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Justices affirm ‘safe harbor’ in Juvenile Mental Health Statute

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Editor's Note: This opinion was originally issued by the Indiana Supreme Court on March 12. It was reissued March 21 due to the addition of attorney Peter D. Todd to the list of attorneys for the appellee.

A juvenile sex offender’s statements in a polygraph test during probation that he molested two more children may not form the sole basis to prove delinquency, the Indiana Supreme Court held Friday in affirming a trial court and rejecting the state’s appeal.

Justices unanimously held that the Legislature did not intend to allow juveniles’ statements in therapy to be used against them when lawmakers in 2007 passed the Juvenile Mental Health Statute, I.C. 31-32-2-2.5.

“We construe that statute to confer both use immunity and derivative use immunity, in order to avoid a likely violation of the constitutional privileges against self-incrimination under the Fifth Amendment and Article 1, Section 14 of the Indiana Constitution,” Justice Loretta Rush wrote for the court. “We therefore affirm the trial court.”

In State of Indiana v. I.T., 20S03-1309-JV-583, Rush wrote that the trial court gave the state an opportunity to introduce evidence derived from I.T.’s statements, yet the state pursued no independent concurrent investigation. “(H)ere, the majority of the evidence in the probable-cause affidavit was precisely what even a narrow view of the Statute forbids — I.T.’s statements during court-ordered therapy. And the State concedes that the remainder of the allegations are entirely derived from those statements. In each respect, I.T.’s statements made during court-compelled therapy were improperly used against him.

“… (W)hile the Juvenile Mental Health Statute limits the State’s use of a juvenile’s statements, it does not prevent the state from ensuring that juveniles face appropriate consequences for their actions,” Rush wrote.

“We conclude that the State may appeal a juvenile court order that suppresses evidence, if doing so terminates the proceeding. We also construe the Juvenile Mental Health Statute’s limited immunity as prohibiting both use and derivative use of a juvenile’s statements to prove delinquency — a safe harbor that honors the Legislature’s intent, while avoiding any question of the Statute’s constitutionality that would otherwise be implicated.”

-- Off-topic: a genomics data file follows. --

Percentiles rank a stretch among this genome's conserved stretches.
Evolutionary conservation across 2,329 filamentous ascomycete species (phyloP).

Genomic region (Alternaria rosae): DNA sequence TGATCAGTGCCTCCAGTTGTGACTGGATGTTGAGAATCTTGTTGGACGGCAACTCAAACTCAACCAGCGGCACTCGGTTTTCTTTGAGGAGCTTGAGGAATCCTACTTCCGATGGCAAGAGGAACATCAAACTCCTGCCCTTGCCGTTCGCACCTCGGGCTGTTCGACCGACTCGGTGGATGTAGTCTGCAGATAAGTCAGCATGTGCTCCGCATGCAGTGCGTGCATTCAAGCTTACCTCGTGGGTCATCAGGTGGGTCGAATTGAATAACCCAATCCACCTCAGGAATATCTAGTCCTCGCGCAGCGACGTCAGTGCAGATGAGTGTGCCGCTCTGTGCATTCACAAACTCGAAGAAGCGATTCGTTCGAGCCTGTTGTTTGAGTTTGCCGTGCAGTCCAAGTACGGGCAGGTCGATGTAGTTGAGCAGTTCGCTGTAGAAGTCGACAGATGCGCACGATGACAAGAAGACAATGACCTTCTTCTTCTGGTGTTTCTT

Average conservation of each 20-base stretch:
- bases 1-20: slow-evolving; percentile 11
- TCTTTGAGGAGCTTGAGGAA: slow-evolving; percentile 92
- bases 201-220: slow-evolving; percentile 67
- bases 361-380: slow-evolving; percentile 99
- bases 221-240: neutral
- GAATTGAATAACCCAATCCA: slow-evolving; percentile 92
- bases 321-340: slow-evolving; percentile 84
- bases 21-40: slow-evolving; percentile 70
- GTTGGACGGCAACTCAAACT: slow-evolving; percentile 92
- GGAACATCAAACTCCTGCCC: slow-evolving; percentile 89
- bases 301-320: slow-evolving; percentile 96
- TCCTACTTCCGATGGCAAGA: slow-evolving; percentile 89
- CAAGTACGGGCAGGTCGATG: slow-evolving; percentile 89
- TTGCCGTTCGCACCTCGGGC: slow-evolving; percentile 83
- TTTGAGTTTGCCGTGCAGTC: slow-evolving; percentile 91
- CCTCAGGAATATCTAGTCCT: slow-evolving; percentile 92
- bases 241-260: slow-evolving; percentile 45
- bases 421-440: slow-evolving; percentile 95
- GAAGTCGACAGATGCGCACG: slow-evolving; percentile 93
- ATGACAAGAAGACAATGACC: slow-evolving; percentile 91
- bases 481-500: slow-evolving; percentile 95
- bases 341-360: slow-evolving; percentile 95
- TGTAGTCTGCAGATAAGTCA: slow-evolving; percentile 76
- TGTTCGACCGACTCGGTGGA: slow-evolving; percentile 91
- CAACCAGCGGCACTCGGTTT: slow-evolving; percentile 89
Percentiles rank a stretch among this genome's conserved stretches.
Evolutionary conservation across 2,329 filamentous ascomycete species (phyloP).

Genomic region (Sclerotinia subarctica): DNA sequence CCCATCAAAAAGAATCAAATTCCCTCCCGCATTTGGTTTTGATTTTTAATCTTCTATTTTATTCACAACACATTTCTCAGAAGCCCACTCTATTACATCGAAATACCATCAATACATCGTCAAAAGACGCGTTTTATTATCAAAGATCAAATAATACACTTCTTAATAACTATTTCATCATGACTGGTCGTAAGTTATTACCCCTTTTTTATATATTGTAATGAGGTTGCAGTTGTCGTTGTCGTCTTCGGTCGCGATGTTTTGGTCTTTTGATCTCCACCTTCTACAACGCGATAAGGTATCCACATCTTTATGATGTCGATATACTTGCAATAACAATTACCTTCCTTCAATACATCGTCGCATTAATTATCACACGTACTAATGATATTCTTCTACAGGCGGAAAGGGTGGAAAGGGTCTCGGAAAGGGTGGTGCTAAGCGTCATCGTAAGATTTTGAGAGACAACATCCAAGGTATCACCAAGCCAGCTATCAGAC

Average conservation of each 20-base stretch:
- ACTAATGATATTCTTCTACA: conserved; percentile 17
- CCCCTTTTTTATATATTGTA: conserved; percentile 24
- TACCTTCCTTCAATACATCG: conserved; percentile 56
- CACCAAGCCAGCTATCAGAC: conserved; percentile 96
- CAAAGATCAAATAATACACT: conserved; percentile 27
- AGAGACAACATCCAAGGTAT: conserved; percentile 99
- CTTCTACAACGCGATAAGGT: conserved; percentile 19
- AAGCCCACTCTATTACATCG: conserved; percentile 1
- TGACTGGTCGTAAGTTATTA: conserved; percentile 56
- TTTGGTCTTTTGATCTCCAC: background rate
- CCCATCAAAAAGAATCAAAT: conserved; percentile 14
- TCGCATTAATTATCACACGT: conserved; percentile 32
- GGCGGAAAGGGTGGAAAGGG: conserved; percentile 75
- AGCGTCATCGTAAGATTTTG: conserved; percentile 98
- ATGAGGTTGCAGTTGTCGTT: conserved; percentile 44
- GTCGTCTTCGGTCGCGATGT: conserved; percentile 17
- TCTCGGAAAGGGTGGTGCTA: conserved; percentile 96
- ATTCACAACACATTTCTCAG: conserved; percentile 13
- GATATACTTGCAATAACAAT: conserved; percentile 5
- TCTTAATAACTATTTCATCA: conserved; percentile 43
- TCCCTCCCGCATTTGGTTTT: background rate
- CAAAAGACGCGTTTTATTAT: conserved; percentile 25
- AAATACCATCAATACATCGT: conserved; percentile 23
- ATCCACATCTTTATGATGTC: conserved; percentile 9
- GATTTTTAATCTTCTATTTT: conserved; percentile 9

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  1. Major social engineering imposed by judicial order well in advance of democratic change, has been the story of the whole post ww2 period. Contraception, desegregation, abortion, gay marriage: all rammed down the throats of Americans who didn't vote to change existing laws on any such thing, by the unelected lifetime tenure Supreme court heirarchs. Maybe people came to accept those things once imposed upon them, but, that's accommodation not acceptance; and surely not democracy. So let's quit lying to the kids telling them this is a democracy. Some sort of oligarchy, but no democracy that's for sure, and it never was. A bourgeois republic from day one.

  2. JD Massur, yes, brings to mind a similar stand at a Texas Mission in 1836. Or Vladivostok in 1918. As you seemingly gloat, to the victors go the spoils ... let the looting begin, right?

  3. I always wondered why high fence deer hunting was frowned upon? I guess you need to keep the population steady. If you don't, no one can enjoy hunting! Thanks for the post! Fence

  4. Whether you support "gay marriage" or not is not the issue. The issue is whether the SCOTUS can extract from an unmentionable somewhere the notion that the Constitution forbids government "interference" in the "right" to marry. Just imagine time-traveling to Philadelphia in 1787. Ask James Madison if the document he and his fellows just wrote allowed him- or forbade government to "interfere" with- his "right" to marry George Washington? He would have immediately- and justly- summoned the Sergeant-at-Arms to throw your sorry self out into the street. Far from being a day of liberation, this is a day of capitulation by the Rule of Law to the Rule of What's Happening Now.

  5. With today's ruling, AG Zoeller's arguments in the cases of Obamacare and Same-sex Marriage can be relegated to the ash heap of history. 0-fer

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